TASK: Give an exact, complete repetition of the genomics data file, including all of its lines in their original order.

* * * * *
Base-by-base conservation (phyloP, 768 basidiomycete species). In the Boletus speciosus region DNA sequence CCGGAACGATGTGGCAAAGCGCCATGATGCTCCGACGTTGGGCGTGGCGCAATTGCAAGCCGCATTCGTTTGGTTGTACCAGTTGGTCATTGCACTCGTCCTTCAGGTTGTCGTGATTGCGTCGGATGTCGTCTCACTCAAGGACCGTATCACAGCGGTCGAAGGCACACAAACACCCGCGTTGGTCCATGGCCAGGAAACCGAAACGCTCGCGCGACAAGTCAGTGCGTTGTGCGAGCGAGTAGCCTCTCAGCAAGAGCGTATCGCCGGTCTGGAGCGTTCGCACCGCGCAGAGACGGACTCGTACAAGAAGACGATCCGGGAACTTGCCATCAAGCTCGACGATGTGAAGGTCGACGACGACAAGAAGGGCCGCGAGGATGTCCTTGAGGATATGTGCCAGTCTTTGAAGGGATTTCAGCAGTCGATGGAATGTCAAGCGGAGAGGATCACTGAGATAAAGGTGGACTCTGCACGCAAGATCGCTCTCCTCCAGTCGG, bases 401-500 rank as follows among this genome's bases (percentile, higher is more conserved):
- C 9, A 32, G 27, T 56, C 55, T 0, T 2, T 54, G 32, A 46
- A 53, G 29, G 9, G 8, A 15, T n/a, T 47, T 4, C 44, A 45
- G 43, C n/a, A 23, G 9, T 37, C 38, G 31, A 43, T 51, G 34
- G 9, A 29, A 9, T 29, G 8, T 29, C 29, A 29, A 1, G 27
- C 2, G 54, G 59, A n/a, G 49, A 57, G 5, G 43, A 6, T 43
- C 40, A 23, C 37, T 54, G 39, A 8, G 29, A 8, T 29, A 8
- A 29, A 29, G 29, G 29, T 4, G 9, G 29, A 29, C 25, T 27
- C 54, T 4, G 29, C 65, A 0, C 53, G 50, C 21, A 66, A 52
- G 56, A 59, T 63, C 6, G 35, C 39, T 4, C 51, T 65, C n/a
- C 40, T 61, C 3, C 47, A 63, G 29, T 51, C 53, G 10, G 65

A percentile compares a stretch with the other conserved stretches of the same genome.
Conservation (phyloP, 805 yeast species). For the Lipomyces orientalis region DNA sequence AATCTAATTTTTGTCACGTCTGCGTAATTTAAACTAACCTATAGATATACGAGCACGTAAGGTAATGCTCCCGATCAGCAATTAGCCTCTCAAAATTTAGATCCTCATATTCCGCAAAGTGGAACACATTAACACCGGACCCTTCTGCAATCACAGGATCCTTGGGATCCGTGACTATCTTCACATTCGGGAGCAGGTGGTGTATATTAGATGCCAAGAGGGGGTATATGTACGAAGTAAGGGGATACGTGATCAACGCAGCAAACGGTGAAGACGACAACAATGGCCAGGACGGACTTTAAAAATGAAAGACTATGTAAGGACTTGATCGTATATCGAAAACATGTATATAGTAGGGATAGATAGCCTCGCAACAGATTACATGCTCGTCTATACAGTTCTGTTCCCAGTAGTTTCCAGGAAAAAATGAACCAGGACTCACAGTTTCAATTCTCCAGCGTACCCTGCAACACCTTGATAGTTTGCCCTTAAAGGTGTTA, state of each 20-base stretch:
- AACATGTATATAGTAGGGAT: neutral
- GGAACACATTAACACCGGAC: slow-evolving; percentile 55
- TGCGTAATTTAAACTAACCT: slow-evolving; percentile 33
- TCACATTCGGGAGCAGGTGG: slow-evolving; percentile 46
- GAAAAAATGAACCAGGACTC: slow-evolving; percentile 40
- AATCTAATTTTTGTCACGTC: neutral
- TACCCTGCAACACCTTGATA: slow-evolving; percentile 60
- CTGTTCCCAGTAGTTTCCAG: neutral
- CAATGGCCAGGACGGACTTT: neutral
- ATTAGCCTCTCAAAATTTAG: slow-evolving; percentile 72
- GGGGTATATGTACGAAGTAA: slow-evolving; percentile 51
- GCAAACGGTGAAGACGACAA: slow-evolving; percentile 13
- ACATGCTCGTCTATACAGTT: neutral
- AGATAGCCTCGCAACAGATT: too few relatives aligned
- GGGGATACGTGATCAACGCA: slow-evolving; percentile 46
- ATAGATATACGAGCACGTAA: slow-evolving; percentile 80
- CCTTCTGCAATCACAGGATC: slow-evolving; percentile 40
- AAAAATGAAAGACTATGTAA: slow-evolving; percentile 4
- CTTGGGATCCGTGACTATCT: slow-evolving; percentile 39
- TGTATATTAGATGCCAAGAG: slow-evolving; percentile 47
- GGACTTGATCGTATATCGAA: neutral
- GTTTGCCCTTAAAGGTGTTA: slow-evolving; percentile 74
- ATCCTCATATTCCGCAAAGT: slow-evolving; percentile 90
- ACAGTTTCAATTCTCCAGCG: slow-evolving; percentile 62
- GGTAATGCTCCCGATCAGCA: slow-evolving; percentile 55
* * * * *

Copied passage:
Base-by-base conservation (phyloP, 768 basidiomycete species). In the Boletus speciosus region DNA sequence CCGGAACGATGTGGCAAAGCGCCATGATGCTCCGACGTTGGGCGTGGCGCAATTGCAAGCCGCATTCGTTTGGTTGTACCAGTTGGTCATTGCACTCGTCCTTCAGGTTGTCGTGATTGCGTCGGATGTCGTCTCACTCAAGGACCGTATCACAGCGGTCGAAGGCACACAAACACCCGCGTTGGTCCATGGCCAGGAAACCGAAACGCTCGCGCGACAAGTCAGTGCGTTGTGCGAGCGAGTAGCCTCTCAGCAAGAGCGTATCGCCGGTCTGGAGCGTTCGCACCGCGCAGAGACGGACTCGTACAAGAAGACGATCCGGGAACTTGCCATCAAGCTCGACGATGTGAAGGTCGACGACGACAAGAAGGGCCGCGAGGATGTCCTTGAGGATATGTGCCAGTCTTTGAAGGGATTTCAGCAGTCGATGGAATGTCAAGCGGAGAGGATCACTGAGATAAAGGTGGACTCTGCACGCAAGATCGCTCTCCTCCAGTCGG, bases 401-500 rank as follows among this genome's bases (percentile, higher is more conserved):
- C 9, A 32, G 27, T 56, C 55, T 0, T 2, T 54, G 32, A 46
- A 53, G 29, G 9, G 8, A 15, T n/a, T 47, T 4, C 44, A 45
- G 43, C n/a, A 23, G 9, T 37, C 38, G 31, A 43, T 51, G 34
- G 9, A 29, A 9, T 29, G 8, T 29, C 29, A 29, A 1, G 27
- C 2, G 54, G 59, A n/a, G 49, A 57, G 5, G 43, A 6, T 43
- C 40, A 23, C 37, T 54, G 39, A 8, G 29, A 8, T 29, A 8
- A 29, A 29, G 29, G 29, T 4, G 9, G 29, A 29, C 25, T 27
- C 54, T 4, G 29, C 65, A 0, C 53, G 50, C 21, A 66, A 52
- G 56, A 59, T 63, C 6, G 35, C 39, T 4, C 51, T 65, C n/a
- C 40, T 61, C 3, C 47, A 63, G 29, T 51, C 53, G 10, G 65

A percentile compares a stretch with the other conserved stretches of the same genome.
Conservation (phyloP, 805 yeast species). For the Lipomyces orientalis region DNA sequence AATCTAATTTTTGTCACGTCTGCGTAATTTAAACTAACCTATAGATATACGAGCACGTAAGGTAATGCTCCCGATCAGCAATTAGCCTCTCAAAATTTAGATCCTCATATTCCGCAAAGTGGAACACATTAACACCGGACCCTTCTGCAATCACAGGATCCTTGGGATCCGTGACTATCTTCACATTCGGGAGCAGGTGGTGTATATTAGATGCCAAGAGGGGGTATATGTACGAAGTAAGGGGATACGTGATCAACGCAGCAAACGGTGAAGACGACAACAATGGCCAGGACGGACTTTAAAAATGAAAGACTATGTAAGGACTTGATCGTATATCGAAAACATGTATATAGTAGGGATAGATAGCCTCGCAACAGATTACATGCTCGTCTATACAGTTCTGTTCCCAGTAGTTTCCAGGAAAAAATGAACCAGGACTCACAGTTTCAATTCTCCAGCGTACCCTGCAACACCTTGATAGTTTGCCCTTAAAGGTGTTA, state of each 20-base stretch:
- AACATGTATATAGTAGGGAT: neutral
- GGAACACATTAACACCGGAC: slow-evolving; percentile 55
- TGCGTAATTTAAACTAACCT: slow-evolving; percentile 33
- TCACATTCGGGAGCAGGTGG: slow-evolving; percentile 46
- GAAAAAATGAACCAGGACTC: slow-evolving; percentile 40
- AATCTAATTTTTGTCACGTC: neutral
- TACCCTGCAACACCTTGATA: slow-evolving; percentile 60
- CTGTTCCCAGTAGTTTCCAG: neutral
- CAATGGCCAGGACGGACTTT: neutral
- ATTAGCCTCTCAAAATTTAG: slow-evolving; percentile 72
- GGGGTATATGTACGAAGTAA: slow-evolving; percentile 51
- GCAAACGGTGAAGACGACAA: slow-evolving; percentile 13
- ACATGCTCGTCTATACAGTT: neutral
- AGATAGCCTCGCAACAGATT: too few relatives aligned
- GGGGATACGTGATCAACGCA: slow-evolving; percentile 46
- ATAGATATACGAGCACGTAA: slow-evolving; percentile 80
- CCTTCTGCAATCACAGGATC: slow-evolving; percentile 40
- AAAAATGAAAGACTATGTAA: slow-evolving; percentile 4
- CTTGGGATCCGTGACTATCT: slow-evolving; percentile 39
- TGTATATTAGATGCCAAGAG: slow-evolving; percentile 47
- GGACTTGATCGTATATCGAA: neutral
- GTTTGCCCTTAAAGGTGTTA: slow-evolving; percentile 74
- ATCCTCATATTCCGCAAAGT: slow-evolving; percentile 90
- ACAGTTTCAATTCTCCAGCG: slow-evolving; percentile 62
- GGTAATGCTCCCGATCAGCA: slow-evolving; percentile 55